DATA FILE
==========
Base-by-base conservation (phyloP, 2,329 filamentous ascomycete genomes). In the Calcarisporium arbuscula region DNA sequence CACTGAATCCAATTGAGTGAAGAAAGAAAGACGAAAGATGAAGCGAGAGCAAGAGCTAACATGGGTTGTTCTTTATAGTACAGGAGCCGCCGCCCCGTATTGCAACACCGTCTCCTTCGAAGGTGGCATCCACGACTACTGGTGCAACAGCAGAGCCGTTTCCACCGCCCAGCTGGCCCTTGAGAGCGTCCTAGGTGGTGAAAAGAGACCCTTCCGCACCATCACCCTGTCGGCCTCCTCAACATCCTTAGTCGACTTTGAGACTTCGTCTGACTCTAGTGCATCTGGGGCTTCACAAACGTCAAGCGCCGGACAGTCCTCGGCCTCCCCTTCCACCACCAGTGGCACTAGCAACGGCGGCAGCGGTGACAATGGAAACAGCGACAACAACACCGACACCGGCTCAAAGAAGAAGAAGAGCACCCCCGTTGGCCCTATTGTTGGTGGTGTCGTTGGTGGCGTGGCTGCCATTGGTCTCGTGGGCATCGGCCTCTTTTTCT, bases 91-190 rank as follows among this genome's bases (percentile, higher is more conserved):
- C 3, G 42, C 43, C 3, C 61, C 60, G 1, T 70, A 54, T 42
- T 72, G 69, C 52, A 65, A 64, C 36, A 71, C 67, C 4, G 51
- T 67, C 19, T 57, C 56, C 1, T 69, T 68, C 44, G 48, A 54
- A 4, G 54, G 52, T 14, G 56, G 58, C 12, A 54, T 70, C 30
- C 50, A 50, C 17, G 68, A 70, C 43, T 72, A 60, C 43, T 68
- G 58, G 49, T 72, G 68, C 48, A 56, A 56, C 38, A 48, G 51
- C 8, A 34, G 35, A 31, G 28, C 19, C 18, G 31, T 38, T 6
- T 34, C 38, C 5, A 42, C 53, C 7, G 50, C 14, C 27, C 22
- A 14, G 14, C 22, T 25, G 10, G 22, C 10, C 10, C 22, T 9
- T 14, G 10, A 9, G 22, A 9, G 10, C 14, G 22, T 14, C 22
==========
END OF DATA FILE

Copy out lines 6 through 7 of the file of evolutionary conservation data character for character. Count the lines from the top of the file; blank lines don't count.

- C 50, A 50, C 17, G 68, A 70, C 43, T 72, A 60, C 43, T 68
- G 58, G 49, T 72, G 68, C 48, A 56, A 56, C 38, A 48, G 51